But today I’ve heard one of the most stupid idea for daily stand-up. It was to divide the story into tasks and each day mark amount of percentage completed, so people could then present between each other their progress on daily stand-ups. This “thing” meant to focus people on completing their work.
Guess what ? The idea came out from the tool that draws the chart based on the amount of percentage completed.


When I was talking about this with a group of people yesterday, one woman asked, “Isn’t this going to make all that task level tracking we do difficult?” Apparently they are putting all the tasks (which to them were “analysis,” “design,” “coding,” … all to be handed off from one person to the next) into their tracking tool.

I suggested that perhaps they wouldn’t feel compelled to track at that level if they could all just work together on a story or two and get them delivered every couple of days or so.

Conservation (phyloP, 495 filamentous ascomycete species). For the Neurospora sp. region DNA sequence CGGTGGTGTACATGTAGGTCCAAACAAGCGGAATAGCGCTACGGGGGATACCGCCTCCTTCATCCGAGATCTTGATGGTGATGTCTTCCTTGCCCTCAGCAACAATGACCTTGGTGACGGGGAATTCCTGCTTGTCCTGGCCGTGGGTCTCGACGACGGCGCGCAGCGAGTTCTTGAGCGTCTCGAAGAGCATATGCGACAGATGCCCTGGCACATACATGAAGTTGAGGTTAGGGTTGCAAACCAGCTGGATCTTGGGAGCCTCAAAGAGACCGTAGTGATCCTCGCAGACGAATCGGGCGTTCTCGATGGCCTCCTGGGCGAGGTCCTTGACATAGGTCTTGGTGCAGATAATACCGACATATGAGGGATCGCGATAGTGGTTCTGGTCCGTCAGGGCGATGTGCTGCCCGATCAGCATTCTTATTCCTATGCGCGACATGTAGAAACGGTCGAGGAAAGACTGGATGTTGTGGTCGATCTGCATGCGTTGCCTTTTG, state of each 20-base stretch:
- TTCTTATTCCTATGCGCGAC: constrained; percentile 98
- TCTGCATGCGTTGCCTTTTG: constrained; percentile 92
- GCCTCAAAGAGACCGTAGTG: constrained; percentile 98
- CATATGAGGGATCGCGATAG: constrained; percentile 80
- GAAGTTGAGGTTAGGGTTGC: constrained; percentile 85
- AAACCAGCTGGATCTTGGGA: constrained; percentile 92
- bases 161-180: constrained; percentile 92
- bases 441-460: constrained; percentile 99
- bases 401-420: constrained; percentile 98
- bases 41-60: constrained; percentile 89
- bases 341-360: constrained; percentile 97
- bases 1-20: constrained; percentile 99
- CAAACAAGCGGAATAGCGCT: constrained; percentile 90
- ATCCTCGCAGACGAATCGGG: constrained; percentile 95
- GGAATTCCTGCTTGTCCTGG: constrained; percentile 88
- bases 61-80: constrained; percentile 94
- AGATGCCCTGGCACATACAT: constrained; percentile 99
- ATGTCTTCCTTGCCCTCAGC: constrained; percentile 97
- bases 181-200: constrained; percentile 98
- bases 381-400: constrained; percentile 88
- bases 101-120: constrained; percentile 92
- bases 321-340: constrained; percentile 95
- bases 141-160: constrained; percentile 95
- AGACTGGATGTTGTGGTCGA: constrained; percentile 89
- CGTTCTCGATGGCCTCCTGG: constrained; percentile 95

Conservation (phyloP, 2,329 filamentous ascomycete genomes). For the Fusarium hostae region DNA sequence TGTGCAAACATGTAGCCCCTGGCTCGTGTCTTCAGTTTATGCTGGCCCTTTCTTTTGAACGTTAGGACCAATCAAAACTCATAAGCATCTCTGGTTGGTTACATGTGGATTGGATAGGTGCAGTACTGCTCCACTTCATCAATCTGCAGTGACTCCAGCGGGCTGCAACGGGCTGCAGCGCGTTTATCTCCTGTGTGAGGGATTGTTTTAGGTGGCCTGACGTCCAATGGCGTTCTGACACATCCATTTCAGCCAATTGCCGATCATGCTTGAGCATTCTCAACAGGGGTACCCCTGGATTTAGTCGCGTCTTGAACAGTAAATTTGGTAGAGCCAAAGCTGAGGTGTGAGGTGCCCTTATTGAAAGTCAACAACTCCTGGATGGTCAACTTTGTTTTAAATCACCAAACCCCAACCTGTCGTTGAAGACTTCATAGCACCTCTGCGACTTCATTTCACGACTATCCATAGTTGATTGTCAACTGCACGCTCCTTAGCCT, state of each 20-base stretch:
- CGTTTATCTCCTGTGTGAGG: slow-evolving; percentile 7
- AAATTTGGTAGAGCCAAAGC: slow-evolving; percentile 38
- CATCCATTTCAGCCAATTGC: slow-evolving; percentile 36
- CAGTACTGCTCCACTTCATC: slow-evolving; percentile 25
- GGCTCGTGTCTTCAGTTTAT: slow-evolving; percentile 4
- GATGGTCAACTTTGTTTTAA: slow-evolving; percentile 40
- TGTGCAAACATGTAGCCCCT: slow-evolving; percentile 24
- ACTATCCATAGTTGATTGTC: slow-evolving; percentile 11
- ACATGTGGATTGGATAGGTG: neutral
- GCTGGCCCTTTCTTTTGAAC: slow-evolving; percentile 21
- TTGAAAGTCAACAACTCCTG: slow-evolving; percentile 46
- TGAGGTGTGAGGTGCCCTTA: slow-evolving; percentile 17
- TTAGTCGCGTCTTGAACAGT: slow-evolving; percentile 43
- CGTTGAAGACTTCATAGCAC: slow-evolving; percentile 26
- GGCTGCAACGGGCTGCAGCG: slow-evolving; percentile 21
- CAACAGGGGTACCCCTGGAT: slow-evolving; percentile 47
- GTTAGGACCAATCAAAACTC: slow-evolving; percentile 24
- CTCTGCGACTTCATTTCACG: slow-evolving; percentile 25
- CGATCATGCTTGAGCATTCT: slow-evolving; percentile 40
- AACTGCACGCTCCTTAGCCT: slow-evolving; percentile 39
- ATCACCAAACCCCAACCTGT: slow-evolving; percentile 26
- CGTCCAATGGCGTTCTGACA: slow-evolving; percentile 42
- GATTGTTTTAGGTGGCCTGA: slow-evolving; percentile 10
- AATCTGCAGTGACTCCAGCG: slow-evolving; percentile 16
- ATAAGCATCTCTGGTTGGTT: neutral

I repeated myself. I’m not positive it sank in even the second time. We’ll see. I could smell some fear in the room.

The more I hear such stories the more I’m convinced there’s little trust in people and the focus is on a tasks/iterations not stories.

Testing Getters and Setters?

You’ve heard many developers claim they don’t test getters and setters. Correct–you should probably not write direct tests for these things. The primary reason is that they do not (usually) represent behavior; a setter or getter is (usually) just a means of exposing an attribute.

Let me touch on a few points.

  • “Getters and setters can’t possibly break.” Wrong! Been there done that. Try misspelling the formal argument name in a setter, e.g. “X” instead of “x.” this.x = x; will compile (you might get a warning), but it will do nothing on execution. If you assume that this sort of code can never break, you will spend lots of time looking elsewhere for the problem–been there done that! 🙂 Still, this isn’t a compelling reason to write a direct test.